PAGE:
"I think Chacruna is doing vitally important work- almost no other organizations working in this area are exploring this terrain in as much width and depth as Chacruna." - Previous Student
SAN FRANCISCO (PRWEB) January 04, 2023
Through 16 live, virtual weekly meetings over the length of a spring semester, students will gain crucial insights as they explore issues absent from most other programs in the space of inquiry around how, where, and why particular knowledge about psychedelics is produced. By the culmination of the course, they will have a holistic understanding of which methods and inquiries are privileged in psychedelic science, which are marginalized, and which are unrepresented altogether. Classes will focus on questions like: How are certain variables selected in trials? How much value, if any, is assigned to particular forms of subjective experience when we study the therapeutic effects of psychedelics? How does knowledge production differ between the Global North and Global South? How are Indigenous perspectives incorporated into psychedelic research? Students can expect engaging discussions of key questions emerging in the current psychedelic landscape from the humanities to the sciences, presented by a diverse range of expert researchers and practitioners with firsthand knowledge in the field.
Erika Dyck, PhD, member of Chacruna’s Board of Directors and Canada Research Chair in the History of Health & Social Justice at the University of Saskatchewan, will offer the class “The Indigenous and Shamanic Legacies of Psychedelic Science” as part of the course. She notes that the course “is signature Chacruna – informed, provocative, and pushing this field in new directions by paying attention to voices who complicate it.”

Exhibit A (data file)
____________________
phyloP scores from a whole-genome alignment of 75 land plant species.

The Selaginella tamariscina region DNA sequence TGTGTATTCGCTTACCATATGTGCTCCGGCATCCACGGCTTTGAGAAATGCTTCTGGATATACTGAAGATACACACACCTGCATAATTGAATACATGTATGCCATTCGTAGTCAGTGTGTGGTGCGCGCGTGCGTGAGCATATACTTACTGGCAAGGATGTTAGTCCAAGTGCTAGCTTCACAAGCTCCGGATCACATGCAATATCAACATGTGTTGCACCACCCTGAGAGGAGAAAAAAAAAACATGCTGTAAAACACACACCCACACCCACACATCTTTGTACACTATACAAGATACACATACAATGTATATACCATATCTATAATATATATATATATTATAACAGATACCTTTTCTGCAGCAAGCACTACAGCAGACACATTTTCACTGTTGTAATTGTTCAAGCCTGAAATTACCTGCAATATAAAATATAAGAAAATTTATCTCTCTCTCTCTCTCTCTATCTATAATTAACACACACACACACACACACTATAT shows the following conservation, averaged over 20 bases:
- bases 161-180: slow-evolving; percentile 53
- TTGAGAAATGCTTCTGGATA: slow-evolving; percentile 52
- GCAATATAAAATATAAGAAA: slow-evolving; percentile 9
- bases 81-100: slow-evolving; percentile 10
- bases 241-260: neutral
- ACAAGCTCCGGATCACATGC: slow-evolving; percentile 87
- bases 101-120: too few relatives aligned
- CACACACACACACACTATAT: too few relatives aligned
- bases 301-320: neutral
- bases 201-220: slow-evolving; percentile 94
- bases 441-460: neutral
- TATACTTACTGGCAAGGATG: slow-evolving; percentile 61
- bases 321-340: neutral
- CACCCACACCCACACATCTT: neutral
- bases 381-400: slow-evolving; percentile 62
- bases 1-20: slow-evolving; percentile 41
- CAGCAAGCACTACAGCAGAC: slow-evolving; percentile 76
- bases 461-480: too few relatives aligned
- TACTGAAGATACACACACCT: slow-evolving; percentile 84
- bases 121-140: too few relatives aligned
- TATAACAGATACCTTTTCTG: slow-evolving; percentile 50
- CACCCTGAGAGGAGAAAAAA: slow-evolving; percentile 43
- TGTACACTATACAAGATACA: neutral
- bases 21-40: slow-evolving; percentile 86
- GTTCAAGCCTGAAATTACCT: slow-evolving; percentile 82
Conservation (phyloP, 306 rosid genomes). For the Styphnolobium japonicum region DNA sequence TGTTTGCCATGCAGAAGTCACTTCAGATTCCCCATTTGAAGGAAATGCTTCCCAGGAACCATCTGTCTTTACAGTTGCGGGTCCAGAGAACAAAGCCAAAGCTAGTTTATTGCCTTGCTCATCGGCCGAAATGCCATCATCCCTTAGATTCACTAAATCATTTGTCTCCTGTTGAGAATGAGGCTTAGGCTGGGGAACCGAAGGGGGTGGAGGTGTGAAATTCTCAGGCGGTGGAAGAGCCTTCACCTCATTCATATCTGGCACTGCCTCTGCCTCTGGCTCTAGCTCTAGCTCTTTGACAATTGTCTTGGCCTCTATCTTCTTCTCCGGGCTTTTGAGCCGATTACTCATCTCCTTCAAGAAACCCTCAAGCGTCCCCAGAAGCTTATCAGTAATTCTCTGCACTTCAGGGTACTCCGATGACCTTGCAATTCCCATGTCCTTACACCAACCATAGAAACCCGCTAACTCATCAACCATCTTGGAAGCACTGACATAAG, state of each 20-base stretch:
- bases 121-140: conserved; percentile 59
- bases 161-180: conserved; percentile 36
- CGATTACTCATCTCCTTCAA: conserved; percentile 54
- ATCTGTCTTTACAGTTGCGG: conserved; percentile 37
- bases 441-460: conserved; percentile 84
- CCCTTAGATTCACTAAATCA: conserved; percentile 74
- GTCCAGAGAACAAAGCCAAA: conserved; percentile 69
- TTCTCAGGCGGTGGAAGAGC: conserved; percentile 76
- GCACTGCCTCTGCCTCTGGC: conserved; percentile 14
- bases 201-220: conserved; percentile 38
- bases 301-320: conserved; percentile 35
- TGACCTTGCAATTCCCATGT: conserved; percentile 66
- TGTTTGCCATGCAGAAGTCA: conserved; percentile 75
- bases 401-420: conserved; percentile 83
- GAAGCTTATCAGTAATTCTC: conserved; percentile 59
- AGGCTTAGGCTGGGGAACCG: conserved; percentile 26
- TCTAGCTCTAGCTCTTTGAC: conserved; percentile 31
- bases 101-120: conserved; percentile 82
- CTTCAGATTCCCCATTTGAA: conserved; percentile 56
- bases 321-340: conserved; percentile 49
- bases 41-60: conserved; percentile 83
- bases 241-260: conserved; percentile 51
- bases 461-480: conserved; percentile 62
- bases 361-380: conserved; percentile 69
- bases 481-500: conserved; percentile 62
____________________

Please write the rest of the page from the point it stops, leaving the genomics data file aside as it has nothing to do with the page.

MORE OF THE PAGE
Jordan Sloshower, MD, MSc, psychiatrist, researcher and member of Chacruna’s Council for the Protection of Sacred Plants, will offer a class on “Challenges in Trial Design for Psychedelic-Assisted Therapies,” relevant for anyone thinking deeply about the future of psychedelic science and medicine. “Beyond discussing methodological issues such as blinding and the use of placebos, the course overall examines the very foundations of psychedelic research and how knowledge is produced across a variety of settings in the global North and South,” he explains.
Anya Ermakova, PhD, psychedelic research and Chacruna board member, will lead the class titled “Does Psychedelic Experience Matter?” Her seminar will explore the role of psychedelic experiences in clinical trials, investigate arguments for and against “non-hallucinogenic” psychedelic therapy, and survey evidence for the effectiveness of microdosing. “Among many recently developed courses and certification programs in psychedelics, Chacruna’s course stands out,” she says.
Chacruna offers a robust, accessible curriculum of multidisciplinary courses, the caliber of which are typically only available through research universities. Chacruna’s commitment to equity and accessibility means that these classes have consistently been affordable and available to anyone curious to learn more about the complex, rich world of psychedelic studies. With this course, Chacruna continues its legacy as a leader in psychedelic science.
Students enrolled in Chacruna courses can expect a graduate program-caliber of excellence, available to any enrollee in a format that will fit into busy schedules. They may also complete additional work – including a final paper that could be published on the Chacruna website – to receive a certificate of course completion.
Critical Perspectives on Knowledge Production in Psychedelic Science is designed for anyone interested in the psychedelic renaissance. Students who are health professionals are also eligible for CE credits. Participants meet weekly on Tuesdays from January 24 through May 9, from 10-12 p.m. PT/1-3 p.m. ET. The course fee is $1,100 US. Scholarships are available on a limited basis. See the full course description and apply here.
About Chacruna Institute
The Chacruna Institute for Psychedelic Plant Medicines, is a 501(c)(3) non-profit organization co-founded by Brazilian anthropologist Dr. Bia Labate and American psychologist Dr. Clancy Cavnar, based in Northern California and with strong ties to Brazil and Mexico. We promote reciprocity in the psychedelic community, and support the protection of sacred plants and cultural traditions. We advance psychedelic justice through curating critical conversations and uplifting the voices of women, queer people, Indigenous peoples, people of color, and the Global South in the field of psychedelic science.